Assess any chapter in 20th Century cinema and it’s easy to point to this or that great film. It’s a little trickier to figure out which great films were honestly and artfully reflecting basic truths about their times. John Ford‘s The Grapes of Wrath, Howard Hawks‘ Scarface, William Wyler‘s The Best Years of Our Lives — that line of country. As opposed to films that shovelled wish-fulfillment bullshit, which, I realize, can deliver a certain kind of roundabout truth.
For me the most lasting and resonant trait of any world-class film is a manifest reflection of the times and culture from whence it came, and almost always in some kind of profound light, or at least with a modest dose of spiritual nourishment or realignment, even if it’s bitter. I’ve always regarded The French Connection as a tangy, highly charged capturing of early ’70s New York City, when things weren’t so great economically or infrastucturally but when pugnacious street attitude and flavor were abundant. Anything but heart-warming, but a great urban film.
Do mediocre films reflect their culture? In some instances, yes. Alas, movie history focuses almost entirely only on the wheat and never on the chaff, and so mediocre stuff is usually forgotten while the great ones live on.
It’s probably too much to ask for a rundown of past films that didn’t reflect well on American culture and/or the film industry (or reflected American culture all too well), but what recent U.S. flicks might qualify in this regard? Films that historians will one day look back upon and go “Jesus God, who were these people? What were they thinking? Who were they deep down? Did they even have a ‘deep down’?”
I’m asking this because of a riff I came across this morning. Posted in late September ’08, the subject was Beverly Hills Chihuahua, a grotesque Middle-American family film that earned $149 million. Here’s the gist:
“The people who will make Beverly Hills Chihuahua (Disney, 10.3) a hit when it opens are are not ‘bad,’ but their support of this film, which I see as a metaphor for the shopping-mall plasticity and icky phoniness that has taken over this country’s middle-class culture, will signify a kind of spiritual tragedy in this country.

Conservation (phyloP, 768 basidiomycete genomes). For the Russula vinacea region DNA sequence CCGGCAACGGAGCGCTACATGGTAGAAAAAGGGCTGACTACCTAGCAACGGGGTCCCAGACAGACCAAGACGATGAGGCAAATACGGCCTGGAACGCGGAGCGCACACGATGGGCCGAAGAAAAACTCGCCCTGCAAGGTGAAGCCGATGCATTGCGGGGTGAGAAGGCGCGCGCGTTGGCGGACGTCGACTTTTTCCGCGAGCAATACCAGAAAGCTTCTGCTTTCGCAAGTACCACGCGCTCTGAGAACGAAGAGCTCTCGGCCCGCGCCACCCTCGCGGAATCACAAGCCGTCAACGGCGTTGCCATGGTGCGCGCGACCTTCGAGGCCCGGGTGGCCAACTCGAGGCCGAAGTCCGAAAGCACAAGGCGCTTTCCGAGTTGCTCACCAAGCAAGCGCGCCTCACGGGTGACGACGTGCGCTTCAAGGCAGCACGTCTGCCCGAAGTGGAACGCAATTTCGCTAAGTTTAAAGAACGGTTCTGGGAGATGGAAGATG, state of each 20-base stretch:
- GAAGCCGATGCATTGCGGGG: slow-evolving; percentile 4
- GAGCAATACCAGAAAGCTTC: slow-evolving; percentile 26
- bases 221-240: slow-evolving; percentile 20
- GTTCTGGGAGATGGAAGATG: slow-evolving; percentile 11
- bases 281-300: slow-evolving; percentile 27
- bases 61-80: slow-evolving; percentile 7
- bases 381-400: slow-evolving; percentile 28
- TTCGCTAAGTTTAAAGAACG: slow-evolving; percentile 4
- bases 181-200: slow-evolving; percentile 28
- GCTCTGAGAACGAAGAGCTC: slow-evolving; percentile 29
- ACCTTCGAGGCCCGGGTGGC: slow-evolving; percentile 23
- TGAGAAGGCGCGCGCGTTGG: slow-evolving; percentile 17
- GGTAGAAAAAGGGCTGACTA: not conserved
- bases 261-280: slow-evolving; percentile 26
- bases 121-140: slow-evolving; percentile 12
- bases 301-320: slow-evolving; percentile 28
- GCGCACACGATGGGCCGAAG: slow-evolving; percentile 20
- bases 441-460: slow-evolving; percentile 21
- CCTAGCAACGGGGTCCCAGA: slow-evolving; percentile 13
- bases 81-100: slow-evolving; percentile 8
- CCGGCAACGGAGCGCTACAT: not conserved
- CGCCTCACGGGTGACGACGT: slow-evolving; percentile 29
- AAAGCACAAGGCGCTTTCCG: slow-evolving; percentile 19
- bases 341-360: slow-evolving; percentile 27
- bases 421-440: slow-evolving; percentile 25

“Just as you can look at, say, Snow White and the Seven Dwarfs and say, yup, on some level that was America in 1937, Beverly Hills Chihuahua is a kind of reflection of us.
Donald Trump‘s announcement of withdrawal from the Paris Climate Accord is, of course, appalling and destructive. Time and again, day after mind-blowing day, the man reveals his ongoing bestiality and his small, miserable focus on shoring up support among the American dumbshit class.
I feel a certain amount of shame, yes, that I come from a country stupid enough to elect a man like Trump to the highest office in the land, even as I know that this latest horror is temporary (i.e., a four-year blip) in the grand scheme of things.
At the very least Trump will be gone by January 2021, but the damage to the planet, not to mention the United States’ standing as a leading, well-engaged player on the world stage, will not be marginal. It will be, in fact, substantial.
Trump is a stone villain — a manifestly despicable human being whose arrogant interests and worldviews are lowering the bar into the mud. Each and every day we need to remind ourselves who voted for this malignant asshole, and act accordingly on behalf of common-sense humanity.
From Todd Stern‘s 6.1 opinion piece in the Washington Post, “Trump Just Betrayed The World“: “Trump’s decision will be seen as…self-centered, callous, hollow, cruel. The ravages of climate change have been on display in recent years in the superstorms, floods, rising sea levels, droughts, fires and deadly heat waves that will only get worse as the carbon index mounts. Vulnerable countries will look at the United States, the richest power on Earth, the largest historic emitter of greenhouse gases, and think — even if they do not say — how dare you?”
From 6.1 N.Y. Times editorial, “Our Disgraceful Exit From the Paris Accord“: “Perhaps most astonishing of all, a chief executive who touts himself as a shrewd businessman, and who ran on a promise of jobs for the middle class and making America great again, seems blind to the damage this will do to America’s own economic interests. The world’s gradual transition from fossil fuels has opened up a huge global market, estimated to be $6 trillion by 2030, for renewable fuels like wind and solar, for electric cars, for advanced batteries and other technologies.”
I should be hunkering down and drilling into something or other, but right now things are a little too blissful with the summerish Roman weather, the new apartment and fresh pasta cooking on the stove, etc. I’ll be catching Wonder Woman tomorrow afternoon at the Cityplex Trianon (Via Muzio Scevola, 99, 00181 Roma), and I’m telling you right now it’d better be good. It’s now 7:45 pm and cooling down — heading outside for a longish walk.